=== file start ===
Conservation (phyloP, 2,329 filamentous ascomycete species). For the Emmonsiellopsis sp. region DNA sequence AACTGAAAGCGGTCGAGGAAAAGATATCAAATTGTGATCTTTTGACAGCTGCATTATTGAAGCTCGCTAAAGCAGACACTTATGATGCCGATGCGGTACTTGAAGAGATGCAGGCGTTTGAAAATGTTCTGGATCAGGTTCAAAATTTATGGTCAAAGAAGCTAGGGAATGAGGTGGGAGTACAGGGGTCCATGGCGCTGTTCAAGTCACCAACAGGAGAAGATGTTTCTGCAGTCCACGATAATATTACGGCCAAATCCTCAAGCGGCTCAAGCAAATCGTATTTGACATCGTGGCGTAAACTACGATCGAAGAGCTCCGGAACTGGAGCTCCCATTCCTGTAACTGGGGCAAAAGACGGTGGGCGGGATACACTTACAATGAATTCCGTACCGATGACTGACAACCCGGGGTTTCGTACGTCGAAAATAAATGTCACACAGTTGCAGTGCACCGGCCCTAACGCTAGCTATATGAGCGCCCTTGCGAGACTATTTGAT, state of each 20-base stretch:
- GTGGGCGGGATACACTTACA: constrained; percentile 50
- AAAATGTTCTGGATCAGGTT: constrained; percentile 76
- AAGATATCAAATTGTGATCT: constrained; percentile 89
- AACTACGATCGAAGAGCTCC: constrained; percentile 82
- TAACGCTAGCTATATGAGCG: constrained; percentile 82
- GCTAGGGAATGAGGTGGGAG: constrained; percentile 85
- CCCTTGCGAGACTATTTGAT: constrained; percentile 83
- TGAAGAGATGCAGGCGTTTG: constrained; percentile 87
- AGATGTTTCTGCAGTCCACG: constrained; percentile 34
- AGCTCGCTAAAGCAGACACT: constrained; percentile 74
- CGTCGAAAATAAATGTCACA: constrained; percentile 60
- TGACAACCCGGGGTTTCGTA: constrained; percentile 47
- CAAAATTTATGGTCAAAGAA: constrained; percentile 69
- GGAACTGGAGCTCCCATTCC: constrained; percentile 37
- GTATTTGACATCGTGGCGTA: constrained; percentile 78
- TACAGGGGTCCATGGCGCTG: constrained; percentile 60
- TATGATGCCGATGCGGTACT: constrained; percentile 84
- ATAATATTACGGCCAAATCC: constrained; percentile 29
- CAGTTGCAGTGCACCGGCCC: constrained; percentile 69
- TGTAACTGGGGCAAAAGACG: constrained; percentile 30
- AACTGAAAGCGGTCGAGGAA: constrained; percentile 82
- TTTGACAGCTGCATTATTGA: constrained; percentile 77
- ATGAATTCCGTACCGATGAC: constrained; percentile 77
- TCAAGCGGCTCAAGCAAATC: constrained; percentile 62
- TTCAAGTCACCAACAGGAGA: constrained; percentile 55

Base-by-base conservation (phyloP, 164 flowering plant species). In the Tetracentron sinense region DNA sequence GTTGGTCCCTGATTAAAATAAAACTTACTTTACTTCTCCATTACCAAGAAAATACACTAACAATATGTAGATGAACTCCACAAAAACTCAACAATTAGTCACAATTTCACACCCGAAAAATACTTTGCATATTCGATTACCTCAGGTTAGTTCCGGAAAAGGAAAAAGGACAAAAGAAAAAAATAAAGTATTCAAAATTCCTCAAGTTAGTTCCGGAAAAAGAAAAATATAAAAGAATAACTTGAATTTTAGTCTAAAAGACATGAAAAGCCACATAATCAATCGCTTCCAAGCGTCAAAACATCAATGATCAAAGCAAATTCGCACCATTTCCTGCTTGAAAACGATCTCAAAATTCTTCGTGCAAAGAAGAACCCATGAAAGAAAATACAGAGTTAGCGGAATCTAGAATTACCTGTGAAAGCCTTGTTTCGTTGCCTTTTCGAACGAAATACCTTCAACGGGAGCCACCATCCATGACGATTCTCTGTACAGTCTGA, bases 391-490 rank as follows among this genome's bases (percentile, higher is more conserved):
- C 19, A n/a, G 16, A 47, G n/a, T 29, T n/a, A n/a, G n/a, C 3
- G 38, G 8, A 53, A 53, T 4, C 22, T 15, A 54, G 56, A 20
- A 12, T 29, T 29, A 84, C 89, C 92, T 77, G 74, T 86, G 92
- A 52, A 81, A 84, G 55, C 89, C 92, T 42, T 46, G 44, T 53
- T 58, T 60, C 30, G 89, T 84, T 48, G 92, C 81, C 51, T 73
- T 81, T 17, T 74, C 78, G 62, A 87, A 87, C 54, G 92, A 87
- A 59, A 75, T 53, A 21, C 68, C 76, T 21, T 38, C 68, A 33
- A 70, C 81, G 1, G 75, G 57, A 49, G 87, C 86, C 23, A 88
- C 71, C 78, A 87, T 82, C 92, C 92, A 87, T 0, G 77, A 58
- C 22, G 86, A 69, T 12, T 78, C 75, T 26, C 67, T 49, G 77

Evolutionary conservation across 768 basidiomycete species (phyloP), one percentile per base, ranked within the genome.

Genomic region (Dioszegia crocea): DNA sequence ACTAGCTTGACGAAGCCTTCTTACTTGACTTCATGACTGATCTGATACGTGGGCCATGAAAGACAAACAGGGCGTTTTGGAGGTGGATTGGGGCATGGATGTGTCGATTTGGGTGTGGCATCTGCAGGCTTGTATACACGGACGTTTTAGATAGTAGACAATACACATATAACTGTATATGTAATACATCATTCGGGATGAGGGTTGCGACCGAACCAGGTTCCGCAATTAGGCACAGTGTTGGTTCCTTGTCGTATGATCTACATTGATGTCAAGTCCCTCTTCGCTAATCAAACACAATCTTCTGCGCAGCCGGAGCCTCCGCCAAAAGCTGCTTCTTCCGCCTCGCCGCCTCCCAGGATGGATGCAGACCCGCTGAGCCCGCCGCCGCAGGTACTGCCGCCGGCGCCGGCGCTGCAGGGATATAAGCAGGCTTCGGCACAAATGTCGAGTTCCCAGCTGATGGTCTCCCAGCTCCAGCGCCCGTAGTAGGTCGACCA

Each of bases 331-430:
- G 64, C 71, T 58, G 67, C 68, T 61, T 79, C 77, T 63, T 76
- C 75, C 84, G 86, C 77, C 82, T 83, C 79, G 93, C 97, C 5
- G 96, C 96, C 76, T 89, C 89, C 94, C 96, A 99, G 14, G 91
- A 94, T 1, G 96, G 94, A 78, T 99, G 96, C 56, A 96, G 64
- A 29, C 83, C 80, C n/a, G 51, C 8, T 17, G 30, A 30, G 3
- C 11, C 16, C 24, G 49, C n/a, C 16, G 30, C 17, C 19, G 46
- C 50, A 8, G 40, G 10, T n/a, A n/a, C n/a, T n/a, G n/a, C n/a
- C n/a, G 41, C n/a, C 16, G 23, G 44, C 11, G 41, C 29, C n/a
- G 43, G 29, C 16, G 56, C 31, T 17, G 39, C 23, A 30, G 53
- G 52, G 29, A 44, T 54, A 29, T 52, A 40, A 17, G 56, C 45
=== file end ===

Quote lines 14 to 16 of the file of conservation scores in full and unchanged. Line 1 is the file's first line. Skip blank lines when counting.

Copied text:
- CAAAATTTATGGTCAAAGAA: constrained; percentile 69
- GGAACTGGAGCTCCCATTCC: constrained; percentile 37
- GTATTTGACATCGTGGCGTA: constrained; percentile 78